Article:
September 2021, Ghana’s Total Public Debt stood at GHC341.8 billion of which GHC221 billion representing 65% of GDP have been accumulated in the last four and half years. According to the 2022 budget, between January- September 2021, the Government of Ghana collected GH₵37 billion in Tax Revenue (App 2A, pg. 227), of which 92% (GH₵34.4 billion) was used for debt servicing alone – interest payment (GH₵25.4 billion) + amortization (GH₵9 billion). This clearly is a case of an acute debt overhang.
- I repeat, Mr. Speaker, the Ghanaian economy is unfortunately suffering from “SADOSES” – an unfortunate economic condition.
Mr. Speaker, we need to make difficult choices in treating this Economic malaise. A choice to either treat the illness ourselves with local medication (home grown policies) or seek the advice of an external medical expert (visit the hospital, IMF). However, the most critical issue is the right medication and the right dosage.
- Our government has decided that we treat the malaise ourselves, with local medication (home grown policies). What is crucial is the right medication, and the right dosage; and if care is not taken, Ghana, will be going straight into the Highly Intensive Care Unit (HICU).
I say this because:
1) The policies and the estimations in the 2022 budget are not credible and realistic in dealing with the acute debt overhang.
a) Revenue for the last quarter of 2021 is overstated by about GH₵3 billion compared to that of 2020, signaling that our debt situation could be worse than anticipated by end year 2021.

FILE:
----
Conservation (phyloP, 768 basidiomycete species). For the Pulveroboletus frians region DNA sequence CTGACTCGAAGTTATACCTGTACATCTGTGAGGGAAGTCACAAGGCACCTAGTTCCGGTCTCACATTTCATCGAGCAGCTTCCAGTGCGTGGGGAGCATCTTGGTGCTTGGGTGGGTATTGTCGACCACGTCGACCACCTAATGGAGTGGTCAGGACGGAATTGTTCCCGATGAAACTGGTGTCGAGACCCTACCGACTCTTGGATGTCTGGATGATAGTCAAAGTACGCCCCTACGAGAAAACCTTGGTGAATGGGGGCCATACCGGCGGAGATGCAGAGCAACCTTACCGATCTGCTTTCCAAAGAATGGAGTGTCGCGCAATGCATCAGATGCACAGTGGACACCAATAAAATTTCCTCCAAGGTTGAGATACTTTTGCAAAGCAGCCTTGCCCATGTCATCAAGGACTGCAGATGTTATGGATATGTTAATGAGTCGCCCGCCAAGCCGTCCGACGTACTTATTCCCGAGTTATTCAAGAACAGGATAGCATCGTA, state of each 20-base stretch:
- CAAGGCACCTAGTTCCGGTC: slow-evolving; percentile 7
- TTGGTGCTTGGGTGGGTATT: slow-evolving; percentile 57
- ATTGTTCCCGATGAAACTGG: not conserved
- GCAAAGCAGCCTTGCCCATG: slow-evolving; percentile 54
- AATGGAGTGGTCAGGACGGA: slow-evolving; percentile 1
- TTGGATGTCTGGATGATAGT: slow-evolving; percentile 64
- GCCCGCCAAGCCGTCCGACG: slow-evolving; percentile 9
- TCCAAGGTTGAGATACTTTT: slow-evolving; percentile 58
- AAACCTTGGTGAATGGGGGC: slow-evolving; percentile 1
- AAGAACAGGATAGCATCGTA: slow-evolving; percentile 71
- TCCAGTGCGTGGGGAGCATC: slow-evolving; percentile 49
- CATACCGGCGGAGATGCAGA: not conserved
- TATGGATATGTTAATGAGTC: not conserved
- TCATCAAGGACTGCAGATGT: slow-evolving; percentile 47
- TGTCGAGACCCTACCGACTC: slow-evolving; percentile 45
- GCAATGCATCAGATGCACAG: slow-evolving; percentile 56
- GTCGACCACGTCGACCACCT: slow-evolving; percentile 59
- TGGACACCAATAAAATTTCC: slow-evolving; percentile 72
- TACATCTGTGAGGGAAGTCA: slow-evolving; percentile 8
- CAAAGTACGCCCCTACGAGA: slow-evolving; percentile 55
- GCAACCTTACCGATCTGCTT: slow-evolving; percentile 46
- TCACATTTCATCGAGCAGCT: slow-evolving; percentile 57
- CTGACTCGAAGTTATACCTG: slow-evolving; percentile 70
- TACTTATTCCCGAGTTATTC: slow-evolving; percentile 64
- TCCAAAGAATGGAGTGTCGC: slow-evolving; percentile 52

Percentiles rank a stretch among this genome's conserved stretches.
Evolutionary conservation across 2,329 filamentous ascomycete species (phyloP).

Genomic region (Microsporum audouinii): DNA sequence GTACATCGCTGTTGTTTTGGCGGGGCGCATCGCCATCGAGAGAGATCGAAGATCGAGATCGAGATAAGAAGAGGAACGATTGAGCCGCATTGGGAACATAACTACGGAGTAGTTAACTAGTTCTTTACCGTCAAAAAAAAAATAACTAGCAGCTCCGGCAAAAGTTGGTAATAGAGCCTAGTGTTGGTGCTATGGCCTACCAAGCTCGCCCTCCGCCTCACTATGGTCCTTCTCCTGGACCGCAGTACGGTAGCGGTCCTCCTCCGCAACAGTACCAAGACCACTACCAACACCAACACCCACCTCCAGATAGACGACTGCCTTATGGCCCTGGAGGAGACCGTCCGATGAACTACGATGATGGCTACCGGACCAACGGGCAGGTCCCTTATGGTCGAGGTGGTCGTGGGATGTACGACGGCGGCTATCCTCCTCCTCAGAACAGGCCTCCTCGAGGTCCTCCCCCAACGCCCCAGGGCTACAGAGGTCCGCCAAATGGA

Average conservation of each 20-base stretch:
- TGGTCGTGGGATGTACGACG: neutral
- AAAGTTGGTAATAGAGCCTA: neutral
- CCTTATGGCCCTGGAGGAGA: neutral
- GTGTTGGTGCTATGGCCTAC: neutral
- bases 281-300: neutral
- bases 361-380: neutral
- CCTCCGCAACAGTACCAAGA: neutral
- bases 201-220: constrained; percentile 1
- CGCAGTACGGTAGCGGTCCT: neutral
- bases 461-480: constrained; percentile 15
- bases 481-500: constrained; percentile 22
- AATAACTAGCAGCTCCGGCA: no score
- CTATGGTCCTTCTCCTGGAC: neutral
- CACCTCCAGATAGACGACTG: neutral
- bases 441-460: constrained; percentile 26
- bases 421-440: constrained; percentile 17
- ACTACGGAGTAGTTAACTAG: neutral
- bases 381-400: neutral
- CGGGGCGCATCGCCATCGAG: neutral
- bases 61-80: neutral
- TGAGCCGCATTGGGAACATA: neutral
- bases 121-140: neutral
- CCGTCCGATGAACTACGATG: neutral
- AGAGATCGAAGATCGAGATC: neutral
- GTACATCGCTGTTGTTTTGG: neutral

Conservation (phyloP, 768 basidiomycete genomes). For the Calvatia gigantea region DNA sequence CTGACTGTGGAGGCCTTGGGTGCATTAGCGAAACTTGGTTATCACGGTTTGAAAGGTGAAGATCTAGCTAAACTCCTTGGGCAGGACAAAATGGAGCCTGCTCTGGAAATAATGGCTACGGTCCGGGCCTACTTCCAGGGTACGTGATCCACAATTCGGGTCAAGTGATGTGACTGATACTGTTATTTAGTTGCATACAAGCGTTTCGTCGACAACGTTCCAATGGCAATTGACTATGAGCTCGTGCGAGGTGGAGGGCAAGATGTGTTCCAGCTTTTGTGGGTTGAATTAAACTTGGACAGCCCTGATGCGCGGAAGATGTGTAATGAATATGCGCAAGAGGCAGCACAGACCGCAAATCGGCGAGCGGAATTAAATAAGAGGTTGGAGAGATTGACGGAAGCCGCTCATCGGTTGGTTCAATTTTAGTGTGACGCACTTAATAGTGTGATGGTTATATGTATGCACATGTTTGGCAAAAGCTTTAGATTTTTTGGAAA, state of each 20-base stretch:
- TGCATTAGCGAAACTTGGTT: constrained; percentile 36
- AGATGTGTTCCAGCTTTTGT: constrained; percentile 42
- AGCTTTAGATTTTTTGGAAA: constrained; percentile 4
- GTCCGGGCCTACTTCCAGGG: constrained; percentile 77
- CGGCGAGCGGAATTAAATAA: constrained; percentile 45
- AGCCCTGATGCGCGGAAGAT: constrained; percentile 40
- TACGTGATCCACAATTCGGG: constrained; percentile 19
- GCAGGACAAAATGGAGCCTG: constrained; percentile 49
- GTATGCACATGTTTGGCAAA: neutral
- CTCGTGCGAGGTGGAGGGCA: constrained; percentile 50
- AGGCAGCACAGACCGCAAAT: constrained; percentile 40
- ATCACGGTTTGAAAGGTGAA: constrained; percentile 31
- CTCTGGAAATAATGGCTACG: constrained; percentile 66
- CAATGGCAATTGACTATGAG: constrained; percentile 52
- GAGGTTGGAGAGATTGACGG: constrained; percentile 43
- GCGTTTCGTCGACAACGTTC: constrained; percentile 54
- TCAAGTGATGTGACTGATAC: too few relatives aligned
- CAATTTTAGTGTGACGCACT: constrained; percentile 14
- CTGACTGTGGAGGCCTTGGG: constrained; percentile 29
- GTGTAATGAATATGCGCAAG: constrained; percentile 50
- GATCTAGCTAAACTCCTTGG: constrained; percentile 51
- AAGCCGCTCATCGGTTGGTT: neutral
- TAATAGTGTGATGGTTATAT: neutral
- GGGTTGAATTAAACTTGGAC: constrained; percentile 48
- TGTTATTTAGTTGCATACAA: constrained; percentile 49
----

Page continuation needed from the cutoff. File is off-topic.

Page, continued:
b) For 2022, Revenue is over-estimated by about GH₵10 billion, equivalent to about 2% of GDP. This pushes the fiscal deficit for 2022 to almost 10% of GDP with a negative Primary Balance.
2) In an attempt to deal with the debt overhang, the government has introduced tax policies that will further exacerbate the illness.
Mr. Speaker, permit me to evaluate the infamous Electronic Transaction Levy (E-Levy) by pointing out its Economic inefficiencies
- E-Levy – The three-legged tax
a) Inward Remittance Tax – This is likely to discourage the much-needed remittances that have become the life wire of our struggling currency (Cedi) and drive the remittances market underground. Remittances have contributed immensely to the growth of the Ghanaian economy. Any attempt to tax it will discourage Ghanaians in the Diaspora from using the formal channels of transfer and encourage underground activities in the remittances market. It would also discourage Foreign Direct Investment (FDI).